The Arizona Daily Star recently ran a series of transportation related articles. An interesting statistic from one article was that since 1985 the population of Tucson had increased approximately 24 percent. During that same period, travel increased approximately 77 percent while the street network only increased by 4.3 percent.
Obviously we are facing times of increased traffic congestion and air quality concerns. One way public officials are addressing increasing traffic demands is by upgrading and enhancing the central signal system.
The Regional Traffic Operations Center monitors and controls nearly every traffic signal in the Pima County area. Working partners in the system include the State of Arizona, Pima County, City of Tucson, City of South Tucson, Town of Marana, Oro Valley, and the Pima Association of Governments.
The City of Tucson manages the RTOC. Monitoring is or will soon be available to each partner jurisdiction. The system was established in the mid 1970's and is one of the few multi-jurisdictional traffic signal systems in the United States.
The central system has been recently upgraded. It is a PC based windows system. The system communicates once per second to every intersection providing status updates and alarms to central. The system offers several advantages over older legacy systems:
In addition to the arterial traffic signal system, the State of Arizona has installed a Freeway Management System (FMS) that includes cameras, variable message boards, and a fiber optic communication backbone along the Tucson freeway system. These devices are monitored by the RTOC as well at City 911, the Department of Public Safety (DPS), and the Arizona Department of Transportation (ADOT).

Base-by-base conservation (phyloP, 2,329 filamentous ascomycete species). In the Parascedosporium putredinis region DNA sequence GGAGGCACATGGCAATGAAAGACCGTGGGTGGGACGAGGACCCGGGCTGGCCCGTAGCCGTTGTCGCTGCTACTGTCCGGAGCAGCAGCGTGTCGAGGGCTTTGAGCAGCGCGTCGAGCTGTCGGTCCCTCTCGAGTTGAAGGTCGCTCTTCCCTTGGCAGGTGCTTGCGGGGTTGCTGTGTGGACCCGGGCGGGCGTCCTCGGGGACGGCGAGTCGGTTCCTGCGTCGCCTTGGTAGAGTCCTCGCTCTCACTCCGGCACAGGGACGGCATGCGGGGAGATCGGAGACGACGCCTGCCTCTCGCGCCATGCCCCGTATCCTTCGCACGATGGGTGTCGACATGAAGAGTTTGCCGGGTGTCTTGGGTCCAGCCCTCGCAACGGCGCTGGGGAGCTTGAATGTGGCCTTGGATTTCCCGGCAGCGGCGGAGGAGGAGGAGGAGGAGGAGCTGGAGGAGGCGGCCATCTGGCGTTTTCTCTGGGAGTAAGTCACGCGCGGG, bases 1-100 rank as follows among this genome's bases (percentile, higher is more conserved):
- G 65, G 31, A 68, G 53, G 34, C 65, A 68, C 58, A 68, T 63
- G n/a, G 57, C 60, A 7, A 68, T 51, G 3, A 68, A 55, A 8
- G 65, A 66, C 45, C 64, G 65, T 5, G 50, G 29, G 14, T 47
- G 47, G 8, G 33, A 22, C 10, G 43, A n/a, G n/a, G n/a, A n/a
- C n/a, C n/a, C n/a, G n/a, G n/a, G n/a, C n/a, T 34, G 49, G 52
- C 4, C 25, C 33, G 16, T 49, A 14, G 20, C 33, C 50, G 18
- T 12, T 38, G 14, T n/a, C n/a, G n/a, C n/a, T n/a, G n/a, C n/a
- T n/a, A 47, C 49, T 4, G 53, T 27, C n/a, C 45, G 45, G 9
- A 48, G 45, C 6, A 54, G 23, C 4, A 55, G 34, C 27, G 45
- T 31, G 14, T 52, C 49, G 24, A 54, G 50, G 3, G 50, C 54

Together, all of these devices result in a very sophisticated traffic system efficiently controlling the existing roadway network. However, the most advanced electronic devices, optimized signal timing, etc. cannot compensate for the disparity in population growth vs. roadway expansion. Commuters need to plan their trips accordingly.
Software is used to analyze the performance of the current system and future improvements. Following are snapshots of software applications used in the RTOC.
Analysis of progression for Broadway Blvd. The Red-Green bands represent(top to bottom): Swan Rd, Rosemont Blvd, Williams Blvd and Craycroft Rd. The image shows the loss of progression with ¼ mile signals.
The above image shows Kolb Rd, Prudence Rd and Pantano Rd. Here you can see the good progression between properly spaced intersections.
This map depicts all regional signals and their current status. This map is updated every second. The dots represent: Green = OK, White = No communications and Flashing Red = Intersection on Flash.
We can also look at any particular intersection to monitor the local operation. We can see who has a green light, if pedestrians are trying to cross and if cars are traveling or waiting in any particular lane.
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